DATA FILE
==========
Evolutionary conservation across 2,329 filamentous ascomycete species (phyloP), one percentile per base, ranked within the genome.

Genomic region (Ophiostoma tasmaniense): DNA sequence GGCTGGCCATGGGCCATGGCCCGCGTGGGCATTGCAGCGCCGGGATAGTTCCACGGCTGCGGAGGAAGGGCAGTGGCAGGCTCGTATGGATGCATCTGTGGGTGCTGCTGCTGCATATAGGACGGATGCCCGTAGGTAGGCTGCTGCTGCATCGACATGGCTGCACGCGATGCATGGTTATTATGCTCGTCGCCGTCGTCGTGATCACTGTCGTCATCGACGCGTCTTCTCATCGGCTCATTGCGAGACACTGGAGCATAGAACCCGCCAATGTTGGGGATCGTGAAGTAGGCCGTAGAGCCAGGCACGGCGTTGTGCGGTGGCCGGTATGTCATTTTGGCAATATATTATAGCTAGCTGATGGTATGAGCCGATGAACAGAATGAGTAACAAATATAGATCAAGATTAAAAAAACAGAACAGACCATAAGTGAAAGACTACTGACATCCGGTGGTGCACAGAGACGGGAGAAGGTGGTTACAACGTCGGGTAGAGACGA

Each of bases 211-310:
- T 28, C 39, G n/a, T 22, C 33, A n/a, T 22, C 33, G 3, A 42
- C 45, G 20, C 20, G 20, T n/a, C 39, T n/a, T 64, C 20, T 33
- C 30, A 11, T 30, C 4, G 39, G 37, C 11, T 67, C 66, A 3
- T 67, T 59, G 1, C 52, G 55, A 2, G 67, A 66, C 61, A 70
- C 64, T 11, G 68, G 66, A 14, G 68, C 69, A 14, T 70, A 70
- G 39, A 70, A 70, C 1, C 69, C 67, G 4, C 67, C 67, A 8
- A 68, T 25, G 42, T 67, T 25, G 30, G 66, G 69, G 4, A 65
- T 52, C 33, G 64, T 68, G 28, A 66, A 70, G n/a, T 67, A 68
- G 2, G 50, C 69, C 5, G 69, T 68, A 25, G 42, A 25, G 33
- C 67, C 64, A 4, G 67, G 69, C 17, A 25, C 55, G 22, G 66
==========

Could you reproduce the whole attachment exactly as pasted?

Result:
Evolutionary conservation across 2,329 filamentous ascomycete species (phyloP), one percentile per base, ranked within the genome.

Genomic region (Ophiostoma tasmaniense): DNA sequence GGCTGGCCATGGGCCATGGCCCGCGTGGGCATTGCAGCGCCGGGATAGTTCCACGGCTGCGGAGGAAGGGCAGTGGCAGGCTCGTATGGATGCATCTGTGGGTGCTGCTGCTGCATATAGGACGGATGCCCGTAGGTAGGCTGCTGCTGCATCGACATGGCTGCACGCGATGCATGGTTATTATGCTCGTCGCCGTCGTCGTGATCACTGTCGTCATCGACGCGTCTTCTCATCGGCTCATTGCGAGACACTGGAGCATAGAACCCGCCAATGTTGGGGATCGTGAAGTAGGCCGTAGAGCCAGGCACGGCGTTGTGCGGTGGCCGGTATGTCATTTTGGCAATATATTATAGCTAGCTGATGGTATGAGCCGATGAACAGAATGAGTAACAAATATAGATCAAGATTAAAAAAACAGAACAGACCATAAGTGAAAGACTACTGACATCCGGTGGTGCACAGAGACGGGAGAAGGTGGTTACAACGTCGGGTAGAGACGA

Each of bases 211-310:
- T 28, C 39, G n/a, T 22, C 33, A n/a, T 22, C 33, G 3, A 42
- C 45, G 20, C 20, G 20, T n/a, C 39, T n/a, T 64, C 20, T 33
- C 30, A 11, T 30, C 4, G 39, G 37, C 11, T 67, C 66, A 3
- T 67, T 59, G 1, C 52, G 55, A 2, G 67, A 66, C 61, A 70
- C 64, T 11, G 68, G 66, A 14, G 68, C 69, A 14, T 70, A 70
- G 39, A 70, A 70, C 1, C 69, C 67, G 4, C 67, C 67, A 8
- A 68, T 25, G 42, T 67, T 25, G 30, G 66, G 69, G 4, A 65
- T 52, C 33, G 64, T 68, G 28, A 66, A 70, G n/a, T 67, A 68
- G 2, G 50, C 69, C 5, G 69, T 68, A 25, G 42, A 25, G 33
- C 67, C 64, A 4, G 67, G 69, C 17, A 25, C 55, G 22, G 66